Skin I'm In: Ariana Nadia Nash's Instructions for Preparing Your Skin

Cassie Duggan

Instructions for Preparing Your Skin CoverIn her first book, Instructions for Preparing Your Skin (Anhinga Press), Ariana Nadia Nash produces a sensitive body of work completely comfortable in its own skin. These poems are overwhelming, dripping with courageous passion and an astute awareness of what it means to be human. Nash is a poet that intentionally wears her heart on her sleeve, and to our benefit shares the intensity of her experiences. Instructions for Preparing Your Skin was selected as the 2011 Philip Levine Prize winner by Denise Duhamel. The book is divided into five parts, each having to do with the visceral experience of living within our own flesh. The poems in this collection are immensely personal, yet not one line is dishonest to the reader, so long as that reader has loved, lost, and lived.

Nash poignantly embodies the voices of others in this collection. Still, her own voice shines through a number of alternate personas. In a series of three poems, each a different numbered draft of a letter, she inhabits the voice of Delilah, relating her complicated relationship with Samson. She does so with a deep sadness, but one would probably not expect a hint of humor in her voice. In “Draft 6” she writes, “If so, my handsome Jew, / then by all means keep wandering— / I’ve always liked you with short hair” (43). The tone is acutely personal with a wink, and this is the kind of surprise that keeps Nash’s work on its toes. Delilah continues to be a voice of inspiration as the collection ends with the poem “Delilah’s Song,” a poem in tercets that ends with an enigmatic couplet. The ending is as follows:

Samson, it is good to talk to you, even this faint shadow of you,
because ground never forgets where bodies are buried.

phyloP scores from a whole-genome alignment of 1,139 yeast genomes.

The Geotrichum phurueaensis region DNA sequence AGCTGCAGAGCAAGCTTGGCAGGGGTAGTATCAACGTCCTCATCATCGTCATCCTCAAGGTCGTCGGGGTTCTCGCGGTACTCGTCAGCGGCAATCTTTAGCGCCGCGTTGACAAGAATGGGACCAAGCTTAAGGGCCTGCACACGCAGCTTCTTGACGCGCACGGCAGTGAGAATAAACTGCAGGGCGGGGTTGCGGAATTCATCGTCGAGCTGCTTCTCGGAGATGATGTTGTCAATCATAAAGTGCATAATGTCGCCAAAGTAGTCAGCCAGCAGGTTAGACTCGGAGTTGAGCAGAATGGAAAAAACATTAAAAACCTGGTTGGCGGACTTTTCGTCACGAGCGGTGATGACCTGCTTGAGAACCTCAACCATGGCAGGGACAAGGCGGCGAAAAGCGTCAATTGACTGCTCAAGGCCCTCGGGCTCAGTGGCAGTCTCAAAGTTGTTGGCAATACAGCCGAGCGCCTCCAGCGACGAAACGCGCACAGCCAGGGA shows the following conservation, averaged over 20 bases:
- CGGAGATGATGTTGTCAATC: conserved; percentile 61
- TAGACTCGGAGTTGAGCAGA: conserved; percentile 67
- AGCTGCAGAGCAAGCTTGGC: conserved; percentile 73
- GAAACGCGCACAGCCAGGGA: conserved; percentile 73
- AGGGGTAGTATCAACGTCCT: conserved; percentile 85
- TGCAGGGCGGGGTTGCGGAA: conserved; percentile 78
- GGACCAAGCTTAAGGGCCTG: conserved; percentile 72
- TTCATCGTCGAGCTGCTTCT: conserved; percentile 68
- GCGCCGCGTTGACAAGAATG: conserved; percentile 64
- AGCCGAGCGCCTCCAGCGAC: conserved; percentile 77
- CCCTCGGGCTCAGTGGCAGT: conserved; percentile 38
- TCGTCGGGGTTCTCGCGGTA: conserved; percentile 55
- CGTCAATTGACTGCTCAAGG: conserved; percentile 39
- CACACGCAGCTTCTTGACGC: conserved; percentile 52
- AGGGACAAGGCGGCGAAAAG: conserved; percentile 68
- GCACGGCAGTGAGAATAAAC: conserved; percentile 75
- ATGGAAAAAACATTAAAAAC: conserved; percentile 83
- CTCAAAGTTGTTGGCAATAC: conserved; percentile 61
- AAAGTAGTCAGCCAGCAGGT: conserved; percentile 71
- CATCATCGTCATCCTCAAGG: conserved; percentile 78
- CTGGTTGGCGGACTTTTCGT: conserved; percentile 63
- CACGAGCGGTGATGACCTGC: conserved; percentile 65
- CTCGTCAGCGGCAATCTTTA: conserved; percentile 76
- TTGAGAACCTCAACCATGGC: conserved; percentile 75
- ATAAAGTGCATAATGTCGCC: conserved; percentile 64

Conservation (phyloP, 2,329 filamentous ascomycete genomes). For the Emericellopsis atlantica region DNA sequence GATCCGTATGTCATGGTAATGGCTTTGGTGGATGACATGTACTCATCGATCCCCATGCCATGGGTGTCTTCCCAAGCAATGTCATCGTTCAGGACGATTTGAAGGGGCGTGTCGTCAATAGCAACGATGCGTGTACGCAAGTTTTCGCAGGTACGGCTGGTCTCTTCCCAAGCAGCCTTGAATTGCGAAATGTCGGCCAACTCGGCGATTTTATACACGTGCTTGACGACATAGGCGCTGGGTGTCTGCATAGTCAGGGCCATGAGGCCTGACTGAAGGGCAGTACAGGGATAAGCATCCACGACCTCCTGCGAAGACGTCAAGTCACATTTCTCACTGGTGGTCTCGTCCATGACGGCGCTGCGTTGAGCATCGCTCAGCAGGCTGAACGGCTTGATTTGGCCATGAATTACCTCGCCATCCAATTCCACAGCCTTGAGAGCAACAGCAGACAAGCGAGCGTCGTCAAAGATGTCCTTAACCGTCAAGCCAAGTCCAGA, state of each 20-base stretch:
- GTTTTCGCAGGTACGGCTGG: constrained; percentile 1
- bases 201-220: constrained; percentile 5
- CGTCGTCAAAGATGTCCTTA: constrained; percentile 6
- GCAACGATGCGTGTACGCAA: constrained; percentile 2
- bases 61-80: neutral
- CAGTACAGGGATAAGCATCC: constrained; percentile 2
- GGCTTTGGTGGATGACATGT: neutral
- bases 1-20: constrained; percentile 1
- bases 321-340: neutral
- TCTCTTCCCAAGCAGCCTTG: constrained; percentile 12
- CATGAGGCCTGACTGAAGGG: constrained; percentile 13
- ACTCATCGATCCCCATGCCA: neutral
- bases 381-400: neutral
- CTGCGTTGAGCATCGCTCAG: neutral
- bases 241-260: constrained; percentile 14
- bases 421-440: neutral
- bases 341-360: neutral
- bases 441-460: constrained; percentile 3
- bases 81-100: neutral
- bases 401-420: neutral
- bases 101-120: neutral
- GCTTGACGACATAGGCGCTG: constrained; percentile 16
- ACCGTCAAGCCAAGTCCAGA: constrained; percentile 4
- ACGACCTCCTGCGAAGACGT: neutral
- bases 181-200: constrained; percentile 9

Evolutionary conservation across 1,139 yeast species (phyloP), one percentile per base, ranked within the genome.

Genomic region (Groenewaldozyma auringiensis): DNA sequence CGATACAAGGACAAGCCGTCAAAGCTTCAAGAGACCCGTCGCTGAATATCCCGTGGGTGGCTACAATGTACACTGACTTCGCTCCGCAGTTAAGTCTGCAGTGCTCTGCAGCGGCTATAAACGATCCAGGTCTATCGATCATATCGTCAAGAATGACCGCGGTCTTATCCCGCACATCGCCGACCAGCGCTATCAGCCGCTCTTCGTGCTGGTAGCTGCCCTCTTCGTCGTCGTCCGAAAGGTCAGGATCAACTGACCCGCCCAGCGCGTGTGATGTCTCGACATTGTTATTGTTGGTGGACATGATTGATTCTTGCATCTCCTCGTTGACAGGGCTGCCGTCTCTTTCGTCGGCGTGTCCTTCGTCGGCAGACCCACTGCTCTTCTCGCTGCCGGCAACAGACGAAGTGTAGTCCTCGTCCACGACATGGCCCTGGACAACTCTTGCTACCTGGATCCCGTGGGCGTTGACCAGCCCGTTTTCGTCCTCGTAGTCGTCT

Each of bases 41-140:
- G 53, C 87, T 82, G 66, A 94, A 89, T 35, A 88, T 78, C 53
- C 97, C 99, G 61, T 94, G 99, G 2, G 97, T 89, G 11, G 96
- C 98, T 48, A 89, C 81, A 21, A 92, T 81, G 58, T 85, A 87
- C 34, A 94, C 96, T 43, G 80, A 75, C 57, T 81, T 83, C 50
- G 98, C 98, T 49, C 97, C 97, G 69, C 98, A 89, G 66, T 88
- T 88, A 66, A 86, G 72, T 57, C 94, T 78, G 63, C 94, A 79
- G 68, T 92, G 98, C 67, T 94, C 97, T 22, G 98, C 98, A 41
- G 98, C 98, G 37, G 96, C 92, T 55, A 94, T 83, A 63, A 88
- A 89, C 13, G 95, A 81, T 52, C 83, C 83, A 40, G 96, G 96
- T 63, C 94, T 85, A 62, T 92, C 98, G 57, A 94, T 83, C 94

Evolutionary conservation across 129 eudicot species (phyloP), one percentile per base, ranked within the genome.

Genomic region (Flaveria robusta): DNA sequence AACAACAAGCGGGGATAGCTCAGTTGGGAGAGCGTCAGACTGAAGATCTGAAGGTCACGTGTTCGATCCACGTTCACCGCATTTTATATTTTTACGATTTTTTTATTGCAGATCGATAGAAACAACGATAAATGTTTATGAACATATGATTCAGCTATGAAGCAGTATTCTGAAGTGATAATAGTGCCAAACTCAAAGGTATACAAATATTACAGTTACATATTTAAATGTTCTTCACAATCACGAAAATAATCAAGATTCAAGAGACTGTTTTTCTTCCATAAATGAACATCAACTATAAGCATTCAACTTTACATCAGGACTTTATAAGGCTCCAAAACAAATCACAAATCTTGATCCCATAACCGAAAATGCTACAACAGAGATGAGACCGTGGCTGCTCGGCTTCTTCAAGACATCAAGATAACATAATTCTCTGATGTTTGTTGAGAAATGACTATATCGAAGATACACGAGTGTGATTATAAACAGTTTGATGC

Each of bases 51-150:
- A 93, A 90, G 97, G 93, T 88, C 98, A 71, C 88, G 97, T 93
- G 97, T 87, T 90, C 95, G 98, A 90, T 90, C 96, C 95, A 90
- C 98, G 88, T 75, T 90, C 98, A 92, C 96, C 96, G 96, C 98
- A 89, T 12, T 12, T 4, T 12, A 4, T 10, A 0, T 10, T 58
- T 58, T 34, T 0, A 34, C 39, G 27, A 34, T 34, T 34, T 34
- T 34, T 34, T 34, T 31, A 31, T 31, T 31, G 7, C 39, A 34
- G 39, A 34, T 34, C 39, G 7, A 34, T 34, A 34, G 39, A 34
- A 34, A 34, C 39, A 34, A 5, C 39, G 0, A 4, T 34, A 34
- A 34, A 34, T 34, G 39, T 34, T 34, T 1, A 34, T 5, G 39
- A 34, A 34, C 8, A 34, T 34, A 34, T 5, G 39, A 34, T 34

I have asked God, Samson, if I misheard him that night

and he has answered, softly, but certainly,
song against skin, and again song, and yes, even now, sing. (67)

By the end of the book Nash appears to have completely embodied Delilah in the poetic sense, so that now the lines between the two are completely blurred when she says “I can’t always say what I mean anymore” (66).

And when Nash isn’t channeling biblical heroines, she is writing about herself and her own memories; recollection illuminated beautifully on the page. These poems are worldly. Nash visits Japan, San Francisco, Thailand, and Germany (just to list a few of the geographical pins in this book), yet as her voice travels around the world, the poems always return to the body. Arguably, the most well-traveled poem in this collection is “Autonomy” where Nash questions her place as she travels the globe, but despite the speed at which we move from country to country she is still able to anchor the reader with lines such as: “I am still searching for the place that pounds my heart like a drum.” and “I am unpressed to the world” (39). In these short, direct sentences she conveys emotions we can all relate to, no matter where we are in the world. That is a true gift, to connect with your reader in a poem that is moving quickly from place to place.

The title poem, “Instructions for Preparing Your Skin,” sprawls across the page in long lines, eloquently carrying the sexual journey of the narrator. She begins matter-of-factly, “First, as a teenager, touch yourself late at night, wondering if there is something wrong with the small, furry feeling inside you” (52). And the lines continue to illustrate the erotic explorations of a young woman, including embarrassment, regret, and the joys of love. Nash writes:

Fall in love. Fall so you are willing to peel back your skin and leave yourself achingly bare. And, as you spill out of yourself, be entered for the first time, clinging to his uncalloused skin as if it could make you whole. (53)

This is a poem about building a tough skin, but also about knowing when to let your defenses down for another and, most importantly, for yourself.

Readers and writers alike should praise Ariana Nadia Nash because she is a woman unafraid to explore herself through poetry. But it does not end there, in addition to her confidence in writing about the unknown, her verse is beautiful and exposes the precise amount of skin in order to feel sensitive and personal, yet still evokes the imagination often enough to display universality. These poems require no instruction to read. They are effortless examinations of the human body with all its flaws and beauties. You will feel these poems in your skin. I guarantee it.

Instructions for Preparing Your Skin
Ariana Nadia Nash
Anhinga Press, 2013
ISBN 978-1-934695-30-2



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